Climate technology is hot, but venture capitalists must not lose sight of the importance of water.

These ferocious words come from the latest major United Nations study showing the escalating and universal repercussions of climate change. They apply to the air, water, and soil.

“There can be no doubt that human activity has warmed the atmosphere, the oceans, and the ground.”

There is a significant amount of venture capital and technology investment focused on air and land transportation innovation. Yet there is an urgent need for greater attention paid to water, a precious resource that covers 71 percent of the Earth’s surface — of which only about 0.3 percent is usable by humans — and which is at serious risk of drying up or heating up as a result of human activities.

The New York Times’ Kara Swisher predicted that “the world’s first trillionaire will be a greentech entrepreneur,” and that “the world’s first trillionaire will be a greentech entrepreneur.”

Water will become a thriving, venture-backed sector if the necessary investment vehicles and market reforms are in place. Water investments have the potential to propel the world’s first trillionaire to the top of the wealth ladder.

Accept the concept of “Water as a Service”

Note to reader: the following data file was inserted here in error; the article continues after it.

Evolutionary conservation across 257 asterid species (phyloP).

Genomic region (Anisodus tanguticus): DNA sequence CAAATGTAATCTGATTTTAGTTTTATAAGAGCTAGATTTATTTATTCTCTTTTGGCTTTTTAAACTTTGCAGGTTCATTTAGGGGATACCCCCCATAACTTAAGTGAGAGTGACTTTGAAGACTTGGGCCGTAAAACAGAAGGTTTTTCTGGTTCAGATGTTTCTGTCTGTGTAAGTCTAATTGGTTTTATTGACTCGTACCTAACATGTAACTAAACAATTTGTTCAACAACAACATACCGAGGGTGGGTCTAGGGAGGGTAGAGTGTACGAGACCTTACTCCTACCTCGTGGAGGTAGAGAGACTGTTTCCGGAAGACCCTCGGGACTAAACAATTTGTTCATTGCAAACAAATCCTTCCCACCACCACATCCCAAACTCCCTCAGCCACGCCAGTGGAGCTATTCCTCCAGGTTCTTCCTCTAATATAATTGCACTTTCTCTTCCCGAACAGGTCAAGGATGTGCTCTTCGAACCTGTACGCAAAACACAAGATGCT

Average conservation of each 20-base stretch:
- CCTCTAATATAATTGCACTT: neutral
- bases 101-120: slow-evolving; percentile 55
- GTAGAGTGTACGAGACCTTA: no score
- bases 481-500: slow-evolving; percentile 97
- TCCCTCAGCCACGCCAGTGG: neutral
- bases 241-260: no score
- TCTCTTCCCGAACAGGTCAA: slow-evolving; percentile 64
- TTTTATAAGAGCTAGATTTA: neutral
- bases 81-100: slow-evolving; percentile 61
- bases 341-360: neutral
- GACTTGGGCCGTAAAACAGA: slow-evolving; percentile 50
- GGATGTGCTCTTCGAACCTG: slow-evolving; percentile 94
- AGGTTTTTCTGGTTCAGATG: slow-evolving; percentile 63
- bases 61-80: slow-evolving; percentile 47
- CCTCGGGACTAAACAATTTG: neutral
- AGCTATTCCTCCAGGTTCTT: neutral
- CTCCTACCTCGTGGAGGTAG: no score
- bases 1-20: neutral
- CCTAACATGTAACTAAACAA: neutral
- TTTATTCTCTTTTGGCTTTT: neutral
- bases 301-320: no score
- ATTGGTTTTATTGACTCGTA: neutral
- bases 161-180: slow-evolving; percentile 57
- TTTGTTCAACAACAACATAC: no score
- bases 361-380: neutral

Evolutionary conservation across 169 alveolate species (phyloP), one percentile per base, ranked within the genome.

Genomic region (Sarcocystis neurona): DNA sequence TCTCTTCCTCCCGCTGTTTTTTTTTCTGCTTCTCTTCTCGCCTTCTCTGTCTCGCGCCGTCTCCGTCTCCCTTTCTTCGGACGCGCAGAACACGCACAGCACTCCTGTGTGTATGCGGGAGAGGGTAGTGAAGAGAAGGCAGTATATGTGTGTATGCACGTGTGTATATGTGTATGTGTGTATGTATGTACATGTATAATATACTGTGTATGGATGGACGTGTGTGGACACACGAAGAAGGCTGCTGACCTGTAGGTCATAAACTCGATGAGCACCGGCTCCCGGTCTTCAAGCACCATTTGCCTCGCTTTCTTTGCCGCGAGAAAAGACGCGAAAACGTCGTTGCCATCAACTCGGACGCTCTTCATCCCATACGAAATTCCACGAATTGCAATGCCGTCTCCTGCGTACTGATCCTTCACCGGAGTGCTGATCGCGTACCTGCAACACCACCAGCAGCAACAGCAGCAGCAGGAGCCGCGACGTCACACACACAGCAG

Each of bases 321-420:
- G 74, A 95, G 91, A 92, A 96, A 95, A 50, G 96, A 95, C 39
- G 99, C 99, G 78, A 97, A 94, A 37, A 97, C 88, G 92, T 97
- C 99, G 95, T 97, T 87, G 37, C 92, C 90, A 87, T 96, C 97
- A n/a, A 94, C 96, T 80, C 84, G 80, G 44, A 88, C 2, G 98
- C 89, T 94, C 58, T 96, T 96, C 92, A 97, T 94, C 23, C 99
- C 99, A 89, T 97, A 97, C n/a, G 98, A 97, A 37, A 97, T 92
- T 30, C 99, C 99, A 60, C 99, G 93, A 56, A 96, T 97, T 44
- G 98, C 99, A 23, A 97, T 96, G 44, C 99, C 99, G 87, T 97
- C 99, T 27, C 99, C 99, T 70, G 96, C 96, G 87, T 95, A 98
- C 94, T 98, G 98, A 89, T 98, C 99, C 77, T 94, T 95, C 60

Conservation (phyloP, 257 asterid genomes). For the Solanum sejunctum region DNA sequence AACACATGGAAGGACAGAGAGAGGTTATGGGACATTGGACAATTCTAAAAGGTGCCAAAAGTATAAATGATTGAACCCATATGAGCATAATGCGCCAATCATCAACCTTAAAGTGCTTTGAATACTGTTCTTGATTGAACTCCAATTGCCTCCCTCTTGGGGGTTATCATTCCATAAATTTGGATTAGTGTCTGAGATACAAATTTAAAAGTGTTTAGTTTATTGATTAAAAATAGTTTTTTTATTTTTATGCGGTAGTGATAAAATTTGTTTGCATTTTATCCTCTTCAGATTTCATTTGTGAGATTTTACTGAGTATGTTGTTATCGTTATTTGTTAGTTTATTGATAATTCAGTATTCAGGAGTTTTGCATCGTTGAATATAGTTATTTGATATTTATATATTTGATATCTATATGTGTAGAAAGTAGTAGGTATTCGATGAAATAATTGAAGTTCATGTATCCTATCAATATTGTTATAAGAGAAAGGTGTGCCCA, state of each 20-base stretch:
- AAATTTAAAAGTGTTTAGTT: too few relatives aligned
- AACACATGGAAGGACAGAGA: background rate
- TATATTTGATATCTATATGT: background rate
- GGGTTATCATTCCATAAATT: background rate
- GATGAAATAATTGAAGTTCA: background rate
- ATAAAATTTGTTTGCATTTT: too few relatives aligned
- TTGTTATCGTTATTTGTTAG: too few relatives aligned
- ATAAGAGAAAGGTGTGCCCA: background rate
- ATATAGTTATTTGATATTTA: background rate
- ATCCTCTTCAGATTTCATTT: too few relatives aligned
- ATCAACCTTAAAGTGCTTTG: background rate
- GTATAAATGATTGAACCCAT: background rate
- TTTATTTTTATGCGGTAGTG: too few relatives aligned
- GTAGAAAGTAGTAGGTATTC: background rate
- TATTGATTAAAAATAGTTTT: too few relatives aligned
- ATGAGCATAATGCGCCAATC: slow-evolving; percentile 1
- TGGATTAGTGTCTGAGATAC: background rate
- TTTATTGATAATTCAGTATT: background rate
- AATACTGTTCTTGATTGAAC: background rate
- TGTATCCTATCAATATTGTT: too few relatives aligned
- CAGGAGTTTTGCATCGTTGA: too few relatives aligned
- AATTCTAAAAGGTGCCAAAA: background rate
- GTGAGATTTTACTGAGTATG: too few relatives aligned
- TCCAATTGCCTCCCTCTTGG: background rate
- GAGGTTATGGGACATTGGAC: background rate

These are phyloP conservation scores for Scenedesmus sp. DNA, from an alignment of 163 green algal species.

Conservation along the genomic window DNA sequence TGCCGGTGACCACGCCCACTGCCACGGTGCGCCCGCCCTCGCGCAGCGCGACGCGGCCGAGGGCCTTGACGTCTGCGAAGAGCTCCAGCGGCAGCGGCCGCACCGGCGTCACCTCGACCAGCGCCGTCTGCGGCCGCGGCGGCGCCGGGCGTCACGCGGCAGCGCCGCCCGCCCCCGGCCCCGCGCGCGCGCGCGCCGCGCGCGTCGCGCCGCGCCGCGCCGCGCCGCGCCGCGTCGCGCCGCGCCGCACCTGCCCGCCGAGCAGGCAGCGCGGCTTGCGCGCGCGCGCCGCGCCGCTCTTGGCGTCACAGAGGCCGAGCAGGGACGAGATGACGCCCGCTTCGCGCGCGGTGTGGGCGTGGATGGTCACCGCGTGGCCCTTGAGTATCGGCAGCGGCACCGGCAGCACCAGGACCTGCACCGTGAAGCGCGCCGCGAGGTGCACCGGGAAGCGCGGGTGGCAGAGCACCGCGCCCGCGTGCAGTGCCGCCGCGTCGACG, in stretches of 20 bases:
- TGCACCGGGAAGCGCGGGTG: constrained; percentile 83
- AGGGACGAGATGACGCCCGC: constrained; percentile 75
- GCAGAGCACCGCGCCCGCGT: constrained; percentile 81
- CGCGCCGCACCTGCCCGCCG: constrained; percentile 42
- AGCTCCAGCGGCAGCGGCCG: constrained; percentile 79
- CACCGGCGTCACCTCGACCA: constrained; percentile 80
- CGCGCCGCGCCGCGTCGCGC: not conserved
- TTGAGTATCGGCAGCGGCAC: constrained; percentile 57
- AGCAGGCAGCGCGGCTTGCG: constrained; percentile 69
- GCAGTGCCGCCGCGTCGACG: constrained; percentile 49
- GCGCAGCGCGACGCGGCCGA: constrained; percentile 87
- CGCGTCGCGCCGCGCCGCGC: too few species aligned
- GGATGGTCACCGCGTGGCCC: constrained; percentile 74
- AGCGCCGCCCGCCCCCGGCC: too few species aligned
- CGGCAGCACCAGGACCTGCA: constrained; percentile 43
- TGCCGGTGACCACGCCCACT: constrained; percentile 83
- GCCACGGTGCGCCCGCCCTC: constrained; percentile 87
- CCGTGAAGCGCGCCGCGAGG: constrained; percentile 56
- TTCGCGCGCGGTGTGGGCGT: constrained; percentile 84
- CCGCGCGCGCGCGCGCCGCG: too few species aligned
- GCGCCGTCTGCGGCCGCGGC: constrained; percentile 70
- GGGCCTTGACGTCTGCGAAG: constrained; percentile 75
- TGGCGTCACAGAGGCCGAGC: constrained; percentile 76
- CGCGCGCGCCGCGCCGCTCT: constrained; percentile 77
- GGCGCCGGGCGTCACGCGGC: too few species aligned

VC was a legend. Former CEO Marc Andreessen is credited with saying that software is consuming the planet. And I’m come to inform you that the planet is composed of 71% water.

In all seriousness, many people make the mistake of thinking of water as an easy problem that can be fixed with hardware or a quick mechanical fix, rather than as what it truly is: a complex problem that may be minimised with the correct combination of technology and software. 

Water should be approached in the same way as other software- and technology-first markets such as e-commerce, ridesharing, and fintech should be approached by venture capitalists and other investors. They should think about investing in water-focused companies that have SaaS business models and/or particular software solutions that are backed by solid go-to-market strategies and long-term objectives that are both realistic and aspirational.

Water is a market that has the potential to be disrupted

Inextricably linked to the global economy (supply chain and logistics), the people’s homes (electricity), and their livelihoods, water is essential to all of these areas (agriculture). There are several essential and, in some cases, life-saving industries such as chip manufacture, cancer, tourism, and ecosystem services that are related to it invisibly. Another industry with significant opportunity for innovation and reinvention is water, which has been traditionally regulated and fragmented.


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